Putting law school on trial
By Brett Noble
March 2, 2008 10:31 p.m.
When I came home from UCLA at the end of my second year, I announced to my parents that I was seriously considering going to law school.
“Have you ever even been inside a courtroom?” my dad asked.
I hadn’t, and somehow this seemed inconsequential at the time. But as the months passed and I started browsing law school Web sites and shopping around for an LSAT prep course, I began to wonder what was driving me.
I wondered if I was in fact genuinely interested in law, or if I was attracted to going to law school because of more naive or shallow reasons.
Seeking to look beyond the romantic and idealistic notions about law often fed by television shows and test prep brochures, I set out looking for answers, or to use a legal term, to build a case ““ a case against law school.
The United States has, by far, the highest per-capita population of lawyers in the world, with one lawyer in every 300 Americans. Though the number of law school applicants has decreased slightly in recent years, in 2007 a record 46,700 applicants matriculated to American Bar Association-accredited U.S. law schools.
A high salary is perhaps the most enticing motivator for obtaining a law degree. Over the past five years, the starting salary for freshly-minted law school graduates at major law firms has climbed to $160,000.
Associates are pampered with gym memberships, free child care and signing and travel bonuses.
But law school is hardly a non-stop journey to financial prosperity. Six-figure salaries are usually only available to students who graduate in the top 25 percent of their law classes or from “top 14″ law programs such as Duke or Yale.
For most law school graduates who work at small law firms or in public interest, starting salaries usually hover between $30,000 and $50,000 ““ similar to what one could earn having graduated from UCLA with a bachelor’s degree.
In addition, law school is becoming a lot more expensive, resulting in tremendous financial burden on new lawyers.
According to the National Association for Law Placement, approximately 80 percent of law students pay for their education with loans, and the average debt is $76,763 for graduates of private law schools and $48,910 for graduates of public law schools.
Even for those who graduate debt-free or obtain good jobs, salaries placing them in the highest tax bracket, along with the cost of housing in urban areas, mean that achieving financial freedom can take years.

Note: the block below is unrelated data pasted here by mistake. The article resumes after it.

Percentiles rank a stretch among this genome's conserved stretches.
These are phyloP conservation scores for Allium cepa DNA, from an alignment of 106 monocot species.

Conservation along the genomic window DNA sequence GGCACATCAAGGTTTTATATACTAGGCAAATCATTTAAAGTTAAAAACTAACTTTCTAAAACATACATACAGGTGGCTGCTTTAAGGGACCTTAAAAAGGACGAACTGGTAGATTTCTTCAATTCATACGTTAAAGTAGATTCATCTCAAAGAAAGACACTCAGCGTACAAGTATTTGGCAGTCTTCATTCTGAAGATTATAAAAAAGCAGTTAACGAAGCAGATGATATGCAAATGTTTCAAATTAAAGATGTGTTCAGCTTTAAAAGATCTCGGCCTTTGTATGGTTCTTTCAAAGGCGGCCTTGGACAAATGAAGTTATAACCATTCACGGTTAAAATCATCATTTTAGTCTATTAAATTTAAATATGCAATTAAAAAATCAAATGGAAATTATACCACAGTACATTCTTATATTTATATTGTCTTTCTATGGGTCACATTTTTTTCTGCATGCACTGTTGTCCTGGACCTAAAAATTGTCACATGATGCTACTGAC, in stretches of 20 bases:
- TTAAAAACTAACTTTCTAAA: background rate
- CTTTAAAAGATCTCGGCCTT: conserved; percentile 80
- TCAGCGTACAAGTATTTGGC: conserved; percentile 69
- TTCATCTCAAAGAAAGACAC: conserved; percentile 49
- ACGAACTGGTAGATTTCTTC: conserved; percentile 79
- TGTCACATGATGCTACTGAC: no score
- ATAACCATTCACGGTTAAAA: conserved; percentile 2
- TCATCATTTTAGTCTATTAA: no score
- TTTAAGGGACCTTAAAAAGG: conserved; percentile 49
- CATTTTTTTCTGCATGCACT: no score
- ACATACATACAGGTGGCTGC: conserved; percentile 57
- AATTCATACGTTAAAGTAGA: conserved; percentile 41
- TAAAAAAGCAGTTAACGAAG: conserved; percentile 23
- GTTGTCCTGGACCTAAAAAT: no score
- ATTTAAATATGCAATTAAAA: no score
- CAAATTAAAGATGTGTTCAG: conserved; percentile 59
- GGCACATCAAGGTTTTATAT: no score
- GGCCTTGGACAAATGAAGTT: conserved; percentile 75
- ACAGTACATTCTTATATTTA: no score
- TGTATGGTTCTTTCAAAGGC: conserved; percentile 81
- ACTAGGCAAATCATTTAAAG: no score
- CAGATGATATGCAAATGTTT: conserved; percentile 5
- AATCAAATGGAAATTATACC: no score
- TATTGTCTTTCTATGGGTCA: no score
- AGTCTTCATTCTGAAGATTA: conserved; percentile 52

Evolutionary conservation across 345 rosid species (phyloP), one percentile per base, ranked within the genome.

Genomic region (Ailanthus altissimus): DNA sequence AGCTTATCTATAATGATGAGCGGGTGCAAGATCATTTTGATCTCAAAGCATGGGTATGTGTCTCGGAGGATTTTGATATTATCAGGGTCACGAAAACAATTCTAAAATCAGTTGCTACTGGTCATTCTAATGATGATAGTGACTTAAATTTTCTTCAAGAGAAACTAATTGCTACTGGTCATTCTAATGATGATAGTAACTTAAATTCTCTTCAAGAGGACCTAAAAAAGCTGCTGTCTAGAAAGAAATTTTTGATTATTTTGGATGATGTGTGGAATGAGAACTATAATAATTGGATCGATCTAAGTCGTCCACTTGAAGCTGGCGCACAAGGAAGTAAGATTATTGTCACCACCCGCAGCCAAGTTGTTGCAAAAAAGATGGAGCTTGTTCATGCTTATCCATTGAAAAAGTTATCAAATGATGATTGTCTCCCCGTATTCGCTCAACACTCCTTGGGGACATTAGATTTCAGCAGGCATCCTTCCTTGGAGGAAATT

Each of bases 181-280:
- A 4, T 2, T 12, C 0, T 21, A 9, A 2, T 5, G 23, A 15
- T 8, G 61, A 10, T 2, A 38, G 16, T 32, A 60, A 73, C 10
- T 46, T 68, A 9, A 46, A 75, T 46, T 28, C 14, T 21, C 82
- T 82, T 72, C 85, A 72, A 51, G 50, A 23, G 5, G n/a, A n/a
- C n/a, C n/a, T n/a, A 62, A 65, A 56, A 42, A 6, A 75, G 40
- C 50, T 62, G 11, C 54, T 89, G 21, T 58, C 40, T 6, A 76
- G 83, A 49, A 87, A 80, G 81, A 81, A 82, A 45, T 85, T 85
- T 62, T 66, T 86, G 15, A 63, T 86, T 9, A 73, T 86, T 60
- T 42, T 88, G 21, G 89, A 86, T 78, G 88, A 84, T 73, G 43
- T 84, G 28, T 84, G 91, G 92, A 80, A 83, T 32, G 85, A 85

These financial sacrifices, though difficult, may not be enough to derail applicants’ plans of attending law school, assuming they have a passion for the field.
Yet it seems that more than ever, students are applying to law school without much of an idea of what they’re in for.
Jodi Triplett is the co-founder of Blueprint Test Prep, a company whose Westwood center prepared approximately 1,000 students for the LSAT in 2007.
Triplett said many of the UCLA students Blueprint has worked with lack a clear understanding of what a legal career entails, even as they prepare to apply for law school.
“I would encourage them to think hard before they leap. Students should know what it means to be a lawyer, what the day-to-day job is like, what it’s like to bill 2,000 hours a year. … It can be a grueling profession,” Triplett said.
On paper, Arthur Lechtholz-Zey seems like the perfect candidate for law school. He graduated summa cum laude from UCLA with a bachelor’s degree in mathematics of computation and a perfect 4.0 GPA and had served as the chief executive officer of LOGIC, a student group.
Despite a passion for philosophy and reason, Lechtholz-Zey considers going to law school to be one of his biggest mistakes.
“I was always pretty good at writing and arguing, and I thought (law school) was a good way to apply it,” said Lechtholz-Zey. “But the law’s all about just playing games and spinning the facts. I’m not interested in that.”
Lechtholz-Zey said that despite the fact that he took undergraduate law courses, he was caught off guard by the law school environment.
“Know what you’re getting yourself into and why you want to go to law school,” he said. “I think a lot of people have a mistaken view of what law can actually do and whether it’s a cure for problems or just a Band-Aid.”
Lechtholz-Zey withdrew at the beginning of his second semester at the UCLA School of Law, but ultimately decided to return to finish his degree.
“The fact that I was already $40,000 in debt in student loans made me realize, “˜I’ll have to take on more debt, but at least I’ll have a degree to pay it off when I’m done,'” he said.
At the end of the day, despite its drawbacks, law remains a highly appealing career option.
While I haven’t made up my mind as to whether I’ll end up taking the LSAT and applying, balancing the pros and cons of law school has allowed me to be the most informed judge for my future.
I rest my case.
E-mail Noble at [email protected].